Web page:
The initiative, called ConnectED, requires no action from Congress and calls on businesses, states, districts and communities to support Obama's vision of high-speed broadband and wireless access at the nation's schools and libraries. Currently, the average school has the same connectivity as a household, but serves 200 times more users. Only about 20% of educators feel their school's broadband meets their teaching needs, according to the White House.
The president has asked the Federal Communications Commission (FCC) to use its $2.3 billion-dollar E-Rate program to provide resources for ConnectED. E-Rate is part of the Universal Service Fund (USF), which helps schools and libraries obtain telecommunications, broadband and internal network services at discounted rates. According to administration officials, the effort would need an investment of several billion dollars, which could potentially be collected in a few years by charging Americans less than $5 per year on their phone bills. It's still unclear whether the FCC will pursue that option, since it has yet to review existing funding and the initiative's requirements.
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The FCC made some upgrades to its E-Rate program in 2010. Changes included easier access for users to "dark" fiber networks and a new funding index formula to keep pace with inflation. However, E-Rate and the USF need more upgrading for the plan to work, Obama said when announcing ConnectED.
AT&T responded to the announcement, suggesting specific changes. "The USF contribution methodology must be updated to encompass more than the legacy services assessed today as we transition to the all-IP communications networks of tomorrow. In addition, the very cumbersome rules surrounding the current e-Rate program simply must be streamlined and made more efficient," AT&T chairman and CEO Randall Stephenson said in a written statement.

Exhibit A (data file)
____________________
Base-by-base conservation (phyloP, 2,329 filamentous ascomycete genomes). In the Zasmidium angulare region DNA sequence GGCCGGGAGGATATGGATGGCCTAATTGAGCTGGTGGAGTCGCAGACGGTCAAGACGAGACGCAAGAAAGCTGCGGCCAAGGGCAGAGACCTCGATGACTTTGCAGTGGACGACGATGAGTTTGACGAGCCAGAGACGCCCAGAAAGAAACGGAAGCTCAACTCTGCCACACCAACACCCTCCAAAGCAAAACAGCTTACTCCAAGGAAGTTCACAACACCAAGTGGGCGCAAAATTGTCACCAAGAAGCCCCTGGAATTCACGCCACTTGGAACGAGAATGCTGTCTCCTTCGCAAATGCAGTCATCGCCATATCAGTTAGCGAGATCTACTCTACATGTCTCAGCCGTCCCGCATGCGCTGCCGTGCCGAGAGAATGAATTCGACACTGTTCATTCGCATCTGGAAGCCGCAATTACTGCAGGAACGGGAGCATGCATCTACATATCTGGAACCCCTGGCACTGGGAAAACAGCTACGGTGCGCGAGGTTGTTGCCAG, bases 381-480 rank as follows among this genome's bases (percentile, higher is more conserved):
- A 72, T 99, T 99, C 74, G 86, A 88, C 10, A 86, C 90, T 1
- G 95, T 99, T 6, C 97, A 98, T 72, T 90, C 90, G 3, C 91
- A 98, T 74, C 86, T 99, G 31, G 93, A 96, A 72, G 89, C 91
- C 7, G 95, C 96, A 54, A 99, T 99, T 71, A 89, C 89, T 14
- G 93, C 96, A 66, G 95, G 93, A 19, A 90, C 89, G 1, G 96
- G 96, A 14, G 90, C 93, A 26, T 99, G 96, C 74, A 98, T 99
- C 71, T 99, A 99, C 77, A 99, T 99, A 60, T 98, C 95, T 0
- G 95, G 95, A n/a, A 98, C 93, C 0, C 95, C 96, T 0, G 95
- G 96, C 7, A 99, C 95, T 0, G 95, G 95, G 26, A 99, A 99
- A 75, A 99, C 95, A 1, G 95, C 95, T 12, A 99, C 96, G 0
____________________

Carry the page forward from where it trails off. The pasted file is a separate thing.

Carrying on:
In addition to bringing high-speed connectivity to schools, ConnectED intends to train teachers to integrate technology in their classrooms and to use digital education tools such as interactive online lessons. Obama has asked the federal government to tap into existing funds to make this happen.
The final goal of ConnectED is to build on private-sector innovation. Schools have the opportunity to bring "feature-rich educational devices" to classrooms. Such devices, increasingly available at lower prices, could cost school districts even less if they come together to purchase in volume. With faster Internet and better devices, "students can have access to more rigorous and engaging classes, new learning resources, rich visualizations of complex concepts and instruction in any foreign language," said a White House document outlining the initiative.
ConnectED is part of a larger broadband plan introduced by the Obama administration in 2011. The fiscal 2012 budget included $18 billion in federal funds to connect 98% of the U.S. population to broadband Internet through mobile devices over the next five years.